Note in that math, I forgot to include the potential for the technological frontier to leap ahead suddenly.


See also the comment I wrote immediately after this one as some of my thoughts carried over to it:

Tue, 11/06/2012 - 10:18 | 2951494 Amagnonx
Amagnonx's picture

It should be obvious from my explanation that my understanding of the subject wasn't coincident with my reading of your essay - I have developed this understanding over a period of time.


Now I have a serious question after reading your following comment;

"However, you missed the very important fact of nature, which is that hard money will then perpetually gain value in this utopia, thus no one needs to work after they have saved enough to meet their current living expenses for perhaps a decade. You see without an opportunity cost on money, the incentive to produce disappears."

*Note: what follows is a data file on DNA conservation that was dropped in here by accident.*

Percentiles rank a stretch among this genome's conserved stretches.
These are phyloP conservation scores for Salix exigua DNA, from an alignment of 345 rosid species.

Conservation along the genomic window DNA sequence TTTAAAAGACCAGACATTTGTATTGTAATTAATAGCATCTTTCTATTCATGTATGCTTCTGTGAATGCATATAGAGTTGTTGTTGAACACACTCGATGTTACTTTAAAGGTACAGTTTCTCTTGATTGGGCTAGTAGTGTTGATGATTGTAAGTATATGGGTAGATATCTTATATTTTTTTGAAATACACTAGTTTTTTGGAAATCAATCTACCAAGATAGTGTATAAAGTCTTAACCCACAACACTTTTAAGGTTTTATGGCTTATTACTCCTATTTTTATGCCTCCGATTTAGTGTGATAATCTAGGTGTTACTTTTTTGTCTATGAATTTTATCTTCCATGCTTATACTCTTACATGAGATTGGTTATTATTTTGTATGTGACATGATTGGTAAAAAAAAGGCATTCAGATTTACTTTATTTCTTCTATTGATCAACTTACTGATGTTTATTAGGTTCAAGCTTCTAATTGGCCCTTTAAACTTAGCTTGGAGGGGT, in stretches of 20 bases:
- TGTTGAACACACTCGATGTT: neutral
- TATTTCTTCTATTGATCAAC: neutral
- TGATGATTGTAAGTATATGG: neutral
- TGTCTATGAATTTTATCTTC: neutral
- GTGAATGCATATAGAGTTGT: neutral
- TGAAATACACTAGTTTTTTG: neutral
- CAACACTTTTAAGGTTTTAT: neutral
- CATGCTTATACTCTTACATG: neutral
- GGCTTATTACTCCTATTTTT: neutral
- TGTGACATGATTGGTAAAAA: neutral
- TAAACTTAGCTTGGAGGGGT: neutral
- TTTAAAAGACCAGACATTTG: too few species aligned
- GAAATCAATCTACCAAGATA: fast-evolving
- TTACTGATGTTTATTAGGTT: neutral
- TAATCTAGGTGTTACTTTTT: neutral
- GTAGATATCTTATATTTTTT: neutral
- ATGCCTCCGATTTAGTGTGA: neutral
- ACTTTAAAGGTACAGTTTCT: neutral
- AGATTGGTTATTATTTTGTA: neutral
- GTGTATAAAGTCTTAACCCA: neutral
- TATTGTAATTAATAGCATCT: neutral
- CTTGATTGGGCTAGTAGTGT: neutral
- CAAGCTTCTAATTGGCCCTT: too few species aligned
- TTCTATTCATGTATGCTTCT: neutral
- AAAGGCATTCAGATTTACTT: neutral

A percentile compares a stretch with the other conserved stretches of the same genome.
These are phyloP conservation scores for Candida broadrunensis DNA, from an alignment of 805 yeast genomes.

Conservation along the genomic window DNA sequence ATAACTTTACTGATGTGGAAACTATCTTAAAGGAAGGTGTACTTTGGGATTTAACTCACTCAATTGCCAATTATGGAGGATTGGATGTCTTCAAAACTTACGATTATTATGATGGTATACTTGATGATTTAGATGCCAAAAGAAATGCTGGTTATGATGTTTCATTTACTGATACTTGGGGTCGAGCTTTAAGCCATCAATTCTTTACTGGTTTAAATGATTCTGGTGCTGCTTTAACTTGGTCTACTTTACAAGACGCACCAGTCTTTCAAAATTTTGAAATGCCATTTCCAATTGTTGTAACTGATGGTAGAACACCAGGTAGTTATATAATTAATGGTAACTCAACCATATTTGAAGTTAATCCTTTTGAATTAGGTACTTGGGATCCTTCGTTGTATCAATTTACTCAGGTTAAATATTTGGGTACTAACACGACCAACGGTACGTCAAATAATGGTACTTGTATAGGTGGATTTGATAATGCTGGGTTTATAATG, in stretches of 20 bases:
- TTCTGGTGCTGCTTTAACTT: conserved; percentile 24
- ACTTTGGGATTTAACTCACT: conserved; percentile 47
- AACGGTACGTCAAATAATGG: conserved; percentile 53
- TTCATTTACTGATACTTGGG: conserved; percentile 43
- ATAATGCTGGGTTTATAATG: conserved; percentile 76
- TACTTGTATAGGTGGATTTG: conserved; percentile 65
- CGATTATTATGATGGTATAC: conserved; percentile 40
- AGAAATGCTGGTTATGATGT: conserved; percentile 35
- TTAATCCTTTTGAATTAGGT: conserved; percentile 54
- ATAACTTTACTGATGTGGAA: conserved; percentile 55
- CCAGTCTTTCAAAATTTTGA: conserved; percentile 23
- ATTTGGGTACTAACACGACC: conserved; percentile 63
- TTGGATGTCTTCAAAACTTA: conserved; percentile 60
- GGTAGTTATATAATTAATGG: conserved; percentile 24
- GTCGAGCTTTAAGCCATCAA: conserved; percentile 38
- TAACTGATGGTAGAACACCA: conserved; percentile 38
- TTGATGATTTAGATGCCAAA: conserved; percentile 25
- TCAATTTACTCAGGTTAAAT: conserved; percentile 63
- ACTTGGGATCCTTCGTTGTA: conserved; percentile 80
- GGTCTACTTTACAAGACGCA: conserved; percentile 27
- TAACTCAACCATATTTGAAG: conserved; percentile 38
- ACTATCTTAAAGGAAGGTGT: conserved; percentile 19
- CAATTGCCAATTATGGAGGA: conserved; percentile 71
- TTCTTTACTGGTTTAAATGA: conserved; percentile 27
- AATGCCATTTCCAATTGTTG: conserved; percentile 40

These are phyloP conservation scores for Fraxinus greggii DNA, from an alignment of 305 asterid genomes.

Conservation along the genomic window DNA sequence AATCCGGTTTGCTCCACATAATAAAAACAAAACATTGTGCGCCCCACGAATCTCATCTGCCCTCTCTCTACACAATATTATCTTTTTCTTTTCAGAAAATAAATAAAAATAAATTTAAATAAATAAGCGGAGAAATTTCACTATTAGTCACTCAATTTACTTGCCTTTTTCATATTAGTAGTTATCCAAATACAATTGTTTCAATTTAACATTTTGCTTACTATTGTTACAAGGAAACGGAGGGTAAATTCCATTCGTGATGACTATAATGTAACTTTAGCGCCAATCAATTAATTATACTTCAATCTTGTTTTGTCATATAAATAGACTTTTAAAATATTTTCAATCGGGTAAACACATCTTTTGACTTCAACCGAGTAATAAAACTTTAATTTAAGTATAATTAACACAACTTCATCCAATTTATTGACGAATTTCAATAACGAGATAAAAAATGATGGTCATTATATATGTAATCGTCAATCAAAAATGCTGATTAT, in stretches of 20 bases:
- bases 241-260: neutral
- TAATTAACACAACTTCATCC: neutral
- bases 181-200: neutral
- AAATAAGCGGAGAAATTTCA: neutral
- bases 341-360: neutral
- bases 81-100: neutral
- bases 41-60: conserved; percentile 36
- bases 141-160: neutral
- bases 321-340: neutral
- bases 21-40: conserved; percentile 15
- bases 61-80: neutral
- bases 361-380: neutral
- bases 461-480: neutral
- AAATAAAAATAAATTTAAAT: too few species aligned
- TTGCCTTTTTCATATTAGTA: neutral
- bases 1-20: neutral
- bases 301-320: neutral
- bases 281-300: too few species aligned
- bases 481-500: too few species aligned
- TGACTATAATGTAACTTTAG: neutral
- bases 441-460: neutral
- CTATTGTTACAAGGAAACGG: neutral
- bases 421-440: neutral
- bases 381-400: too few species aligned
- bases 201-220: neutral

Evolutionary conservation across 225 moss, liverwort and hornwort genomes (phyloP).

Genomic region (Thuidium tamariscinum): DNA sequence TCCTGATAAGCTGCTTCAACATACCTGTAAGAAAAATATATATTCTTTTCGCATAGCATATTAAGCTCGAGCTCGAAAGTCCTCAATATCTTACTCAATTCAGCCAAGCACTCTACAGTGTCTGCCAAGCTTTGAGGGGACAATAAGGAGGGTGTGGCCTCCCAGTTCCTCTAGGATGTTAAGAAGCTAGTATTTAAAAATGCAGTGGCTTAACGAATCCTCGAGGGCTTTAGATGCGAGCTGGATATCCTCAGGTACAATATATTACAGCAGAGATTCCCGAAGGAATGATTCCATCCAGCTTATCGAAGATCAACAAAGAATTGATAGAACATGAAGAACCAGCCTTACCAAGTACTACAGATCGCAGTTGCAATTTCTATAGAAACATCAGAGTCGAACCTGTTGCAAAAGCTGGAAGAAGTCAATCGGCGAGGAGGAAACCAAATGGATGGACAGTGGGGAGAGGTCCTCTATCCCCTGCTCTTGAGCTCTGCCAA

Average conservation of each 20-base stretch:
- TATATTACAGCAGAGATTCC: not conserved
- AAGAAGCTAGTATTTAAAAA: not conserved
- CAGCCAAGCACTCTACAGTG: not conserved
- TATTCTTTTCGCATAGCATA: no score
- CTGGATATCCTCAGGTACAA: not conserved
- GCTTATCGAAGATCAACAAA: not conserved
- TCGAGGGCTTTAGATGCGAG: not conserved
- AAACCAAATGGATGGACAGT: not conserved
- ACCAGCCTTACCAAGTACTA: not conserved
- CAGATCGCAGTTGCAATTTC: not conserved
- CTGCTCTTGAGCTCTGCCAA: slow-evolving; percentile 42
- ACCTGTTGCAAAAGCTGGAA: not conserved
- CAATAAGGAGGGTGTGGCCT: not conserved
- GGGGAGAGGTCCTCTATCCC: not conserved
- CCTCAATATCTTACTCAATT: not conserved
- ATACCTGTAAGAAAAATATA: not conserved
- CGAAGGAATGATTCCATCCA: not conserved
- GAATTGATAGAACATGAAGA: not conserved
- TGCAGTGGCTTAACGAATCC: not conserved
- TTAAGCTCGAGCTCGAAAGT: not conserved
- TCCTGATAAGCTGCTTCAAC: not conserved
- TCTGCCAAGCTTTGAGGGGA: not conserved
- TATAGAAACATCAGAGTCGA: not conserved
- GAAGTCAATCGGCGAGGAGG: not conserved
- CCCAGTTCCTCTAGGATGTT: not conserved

Did you brain just broked?


What you are saying is that we should abandon the principles that saw the rise of civilization - that people who aren't busy producing 'things' are obviously under utilized, and we should make work.  This philosophy is everything that is wrong with our current civilization, leading to such detestable practices as 'planned obsolescence'.  I make a counter postulate, that those who are no longer burdened with the daily necessities are free to add value following a pursuit of their choice - and that those who pursue objectives out of free choice will always create greater value than those who do it to merely subsist.


I should also add the following, which was omitted from my prior post - I also consider the rental of real estate, or information to be the same process of plunder as usury.  It is unproductive, and therefore steals value from production.  The implementation of such a system (of making plunder illegal) has a profound impact on society - there is simply no way to get wealth except by supplying productive capital (which can only come from labor), or by providing labor - or of course by theft.


"You simply can not outlaw usury, unless you want to outlaw free will."